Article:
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AU to install early warning system to help prevent conflicts, crime
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08:57, July 17, 2007

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The African Union (AU) said Monday that activities have been in the pipeline to install early warning systems to help prevent conflicts and crimes in the continent.

Dennis Thokozani Diomo, executive secretary of the Committee of Intelligence and Security Services of Africa (Cissa), told journalists that his organization has been compiling and analyzing data from a wide range of relevant information on threats to security, peace and stability in Africa.

Cissa, established in 2004 and affiliated to the AU, sets out to strengthen AU's role in addressing these threats by helping African countries to share intelligence information to address challenges including terrorism, human trafficking, drug trafficking and mercenaries.

Cissa is further required to provide early warning systems, including information on organized crimes. Currently, the organization is putting in place a desk responsible to compiling and submitting relevant reports to the AU Commission.

The committee has also been working closely with South Africa on ways of implementing secure communication system to effectively implement activities on security issues of the continent, he said.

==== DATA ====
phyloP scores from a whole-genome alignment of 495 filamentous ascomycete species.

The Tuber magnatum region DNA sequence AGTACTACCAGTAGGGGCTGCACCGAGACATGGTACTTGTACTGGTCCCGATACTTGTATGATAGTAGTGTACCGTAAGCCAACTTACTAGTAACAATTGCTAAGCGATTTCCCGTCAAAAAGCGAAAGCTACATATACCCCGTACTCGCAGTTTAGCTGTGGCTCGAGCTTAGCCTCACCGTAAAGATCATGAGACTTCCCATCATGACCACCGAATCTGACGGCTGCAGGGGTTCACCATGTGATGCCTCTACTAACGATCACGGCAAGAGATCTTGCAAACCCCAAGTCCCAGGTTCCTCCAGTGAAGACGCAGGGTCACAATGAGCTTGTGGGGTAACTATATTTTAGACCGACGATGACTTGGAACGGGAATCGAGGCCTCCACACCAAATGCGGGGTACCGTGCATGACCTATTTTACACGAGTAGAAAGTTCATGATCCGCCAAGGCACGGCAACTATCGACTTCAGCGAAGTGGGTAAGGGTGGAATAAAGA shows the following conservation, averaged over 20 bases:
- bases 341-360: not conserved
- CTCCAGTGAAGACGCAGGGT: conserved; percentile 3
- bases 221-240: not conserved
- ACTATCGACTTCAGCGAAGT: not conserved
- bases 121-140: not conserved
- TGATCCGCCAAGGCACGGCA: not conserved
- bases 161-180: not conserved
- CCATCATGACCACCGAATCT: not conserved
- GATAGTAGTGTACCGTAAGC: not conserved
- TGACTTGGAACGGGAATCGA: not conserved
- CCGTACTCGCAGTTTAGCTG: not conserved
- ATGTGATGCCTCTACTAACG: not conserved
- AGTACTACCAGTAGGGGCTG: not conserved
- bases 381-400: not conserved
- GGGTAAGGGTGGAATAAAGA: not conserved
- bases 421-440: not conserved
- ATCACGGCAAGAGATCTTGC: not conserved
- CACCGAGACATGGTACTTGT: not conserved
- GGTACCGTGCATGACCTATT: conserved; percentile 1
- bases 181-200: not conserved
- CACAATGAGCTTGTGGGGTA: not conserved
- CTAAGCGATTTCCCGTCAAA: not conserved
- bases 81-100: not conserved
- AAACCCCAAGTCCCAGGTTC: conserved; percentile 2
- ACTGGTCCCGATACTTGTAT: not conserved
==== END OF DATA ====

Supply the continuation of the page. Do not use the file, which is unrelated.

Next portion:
Representatives of member countries have been offered the necessary training to implement a relevant project expected to be completed by early September, he added.

Following the first extraordinary meeting of member countries of the committee in Addis Ababa in December 2006, a workshop on Africa's security affairs was held.

According to Diomo, member countries met in the secretariat's fourth regular conference, held in June in Khartoum, Sudan, during which they have drawn up plans of action to addressing challenges to Africa's peace and security.

So far, 45 African countries have become members of the committee. Efforts are well in progress to include the remaining eight countries as members, he said.

Currently, installing continental information system, addressing inter- and intra-state conflicts has been identified as among the priority tasks in the committee's agenda, Diomo said.

Source: Xinhua



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